Tell me, are you living like that? Are you living in such a way that people say, “Well, I don’t understand her religion, but she’s got a different king. She obeys different laws. She’s under different authority.”—or he.

There’s another phrase that they use in America (I don’t know if they use it here). They say about a certain person “He marches to the beat of a different drum.” You see, all the world is marching to a certain drum beat, and there these strange people, they’re not in step. What beat do they hear? They’re hearing a different drum. The drum of the kingdom. People of God. Crazy! Fanatics! Do you know what the definition of a fanatic is: somebody who loves Jesus more than you do! I mean, there is such a thing as fanaticism which is very wrong, but I say, “Lord, give us a few more fanatics. Please.” We are so respectable. We are so much in line. We seldom raise our voice. All sorts of ungodly things happen and we don’t even protest. And the forces of evil just say, “Well, we can get away with it. There’s no opposition.” Opposition is not our primary task, but when we stand for what’s right, we will be opposition. And I think, I really think, the opposition will be afraid of us, to say the truth. When I see the amount of influence that a little group of homosexuals—and I never use the word gay, because for me gay is a very beautiful English word. And I don’t want to apply it to something so ugly. They’re homosexuals. They’re perverts. But when I see the influence that that little, screaming, hysterical group is exercising here in this country, I say, “What is wrong with the church? Why don’t we make a noise? Why don’t we act up?” We’re too respectable. We’ve forgotten that we have another king. And His name is what? Jesus. Say it again. Jesus. That’s right. Now say it just as loud in the marketplace next time!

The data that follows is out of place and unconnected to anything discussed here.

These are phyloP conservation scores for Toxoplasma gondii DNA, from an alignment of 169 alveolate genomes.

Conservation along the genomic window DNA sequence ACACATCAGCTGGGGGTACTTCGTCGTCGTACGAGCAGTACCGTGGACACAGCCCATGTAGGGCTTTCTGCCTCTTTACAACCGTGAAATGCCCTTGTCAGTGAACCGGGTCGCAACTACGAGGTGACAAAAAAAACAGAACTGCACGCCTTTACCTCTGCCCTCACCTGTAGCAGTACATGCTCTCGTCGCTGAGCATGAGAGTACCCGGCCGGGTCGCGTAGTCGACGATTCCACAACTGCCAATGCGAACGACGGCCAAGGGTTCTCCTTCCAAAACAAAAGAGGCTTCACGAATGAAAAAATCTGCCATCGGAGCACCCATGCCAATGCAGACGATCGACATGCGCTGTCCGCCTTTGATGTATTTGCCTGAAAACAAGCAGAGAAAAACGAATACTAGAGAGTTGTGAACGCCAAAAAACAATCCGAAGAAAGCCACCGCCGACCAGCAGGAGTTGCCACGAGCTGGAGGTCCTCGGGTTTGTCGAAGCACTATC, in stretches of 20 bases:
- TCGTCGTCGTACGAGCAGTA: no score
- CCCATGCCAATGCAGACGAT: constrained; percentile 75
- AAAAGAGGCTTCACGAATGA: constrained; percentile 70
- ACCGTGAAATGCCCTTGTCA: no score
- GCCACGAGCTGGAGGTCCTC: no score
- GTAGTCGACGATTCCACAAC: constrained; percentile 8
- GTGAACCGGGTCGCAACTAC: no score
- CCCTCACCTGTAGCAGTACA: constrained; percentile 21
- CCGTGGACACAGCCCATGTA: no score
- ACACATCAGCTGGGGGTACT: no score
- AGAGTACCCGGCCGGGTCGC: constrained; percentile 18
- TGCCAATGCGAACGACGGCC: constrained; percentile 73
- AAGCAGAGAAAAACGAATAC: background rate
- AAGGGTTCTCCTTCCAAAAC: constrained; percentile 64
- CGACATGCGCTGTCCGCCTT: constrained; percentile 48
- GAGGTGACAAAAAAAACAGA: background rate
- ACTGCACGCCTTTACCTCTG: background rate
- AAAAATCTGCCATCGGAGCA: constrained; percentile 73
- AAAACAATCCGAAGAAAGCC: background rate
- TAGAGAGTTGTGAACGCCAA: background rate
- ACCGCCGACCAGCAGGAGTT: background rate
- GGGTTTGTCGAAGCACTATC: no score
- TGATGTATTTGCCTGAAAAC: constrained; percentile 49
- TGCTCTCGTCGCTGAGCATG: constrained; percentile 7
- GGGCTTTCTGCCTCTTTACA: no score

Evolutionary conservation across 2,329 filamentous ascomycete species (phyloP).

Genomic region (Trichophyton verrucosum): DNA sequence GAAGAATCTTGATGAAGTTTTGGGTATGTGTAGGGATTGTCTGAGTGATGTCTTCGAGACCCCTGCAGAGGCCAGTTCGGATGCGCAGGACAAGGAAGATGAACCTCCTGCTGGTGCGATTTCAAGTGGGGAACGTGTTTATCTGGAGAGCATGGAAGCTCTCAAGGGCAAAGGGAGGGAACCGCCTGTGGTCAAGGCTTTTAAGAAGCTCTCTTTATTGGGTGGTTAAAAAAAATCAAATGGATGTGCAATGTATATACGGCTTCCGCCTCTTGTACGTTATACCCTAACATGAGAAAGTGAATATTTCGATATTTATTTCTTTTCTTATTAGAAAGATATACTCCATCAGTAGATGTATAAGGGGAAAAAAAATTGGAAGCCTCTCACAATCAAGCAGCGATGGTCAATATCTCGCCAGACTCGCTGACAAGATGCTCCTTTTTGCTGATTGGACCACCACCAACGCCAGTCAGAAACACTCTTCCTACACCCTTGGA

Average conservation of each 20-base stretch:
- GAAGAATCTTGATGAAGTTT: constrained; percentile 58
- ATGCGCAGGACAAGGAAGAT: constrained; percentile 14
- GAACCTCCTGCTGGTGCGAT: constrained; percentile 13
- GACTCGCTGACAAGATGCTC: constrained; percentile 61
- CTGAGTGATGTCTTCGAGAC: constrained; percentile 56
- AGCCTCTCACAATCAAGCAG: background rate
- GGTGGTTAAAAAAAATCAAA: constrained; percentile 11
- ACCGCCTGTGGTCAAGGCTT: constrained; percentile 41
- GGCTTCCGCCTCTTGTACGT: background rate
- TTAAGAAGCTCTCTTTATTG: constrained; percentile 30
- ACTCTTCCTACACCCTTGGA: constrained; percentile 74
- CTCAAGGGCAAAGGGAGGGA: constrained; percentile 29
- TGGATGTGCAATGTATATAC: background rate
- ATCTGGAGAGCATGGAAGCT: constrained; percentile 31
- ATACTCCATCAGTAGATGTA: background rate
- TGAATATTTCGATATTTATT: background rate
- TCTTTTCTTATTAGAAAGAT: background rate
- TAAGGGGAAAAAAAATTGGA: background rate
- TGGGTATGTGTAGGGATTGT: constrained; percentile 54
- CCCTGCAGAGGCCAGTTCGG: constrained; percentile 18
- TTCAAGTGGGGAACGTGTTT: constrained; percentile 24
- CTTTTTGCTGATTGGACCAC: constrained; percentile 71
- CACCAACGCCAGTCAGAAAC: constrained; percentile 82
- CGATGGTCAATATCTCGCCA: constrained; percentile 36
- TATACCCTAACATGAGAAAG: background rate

Well, that’s been a strange message. It wasn’t the way I’d planned it, but that’s the way it came out. It can’t be changed now; it’s all recorded.

Now I think that we should try and give an application to this message I’ve preached.

For five years I used to train African teachers for African schools in Kenya. And they had a lesson plan that they had to submit. And always the bottom line was “Application.” What do you make the children do to prove they’ve understood what you’ve said. And I think sermons should have applications, too.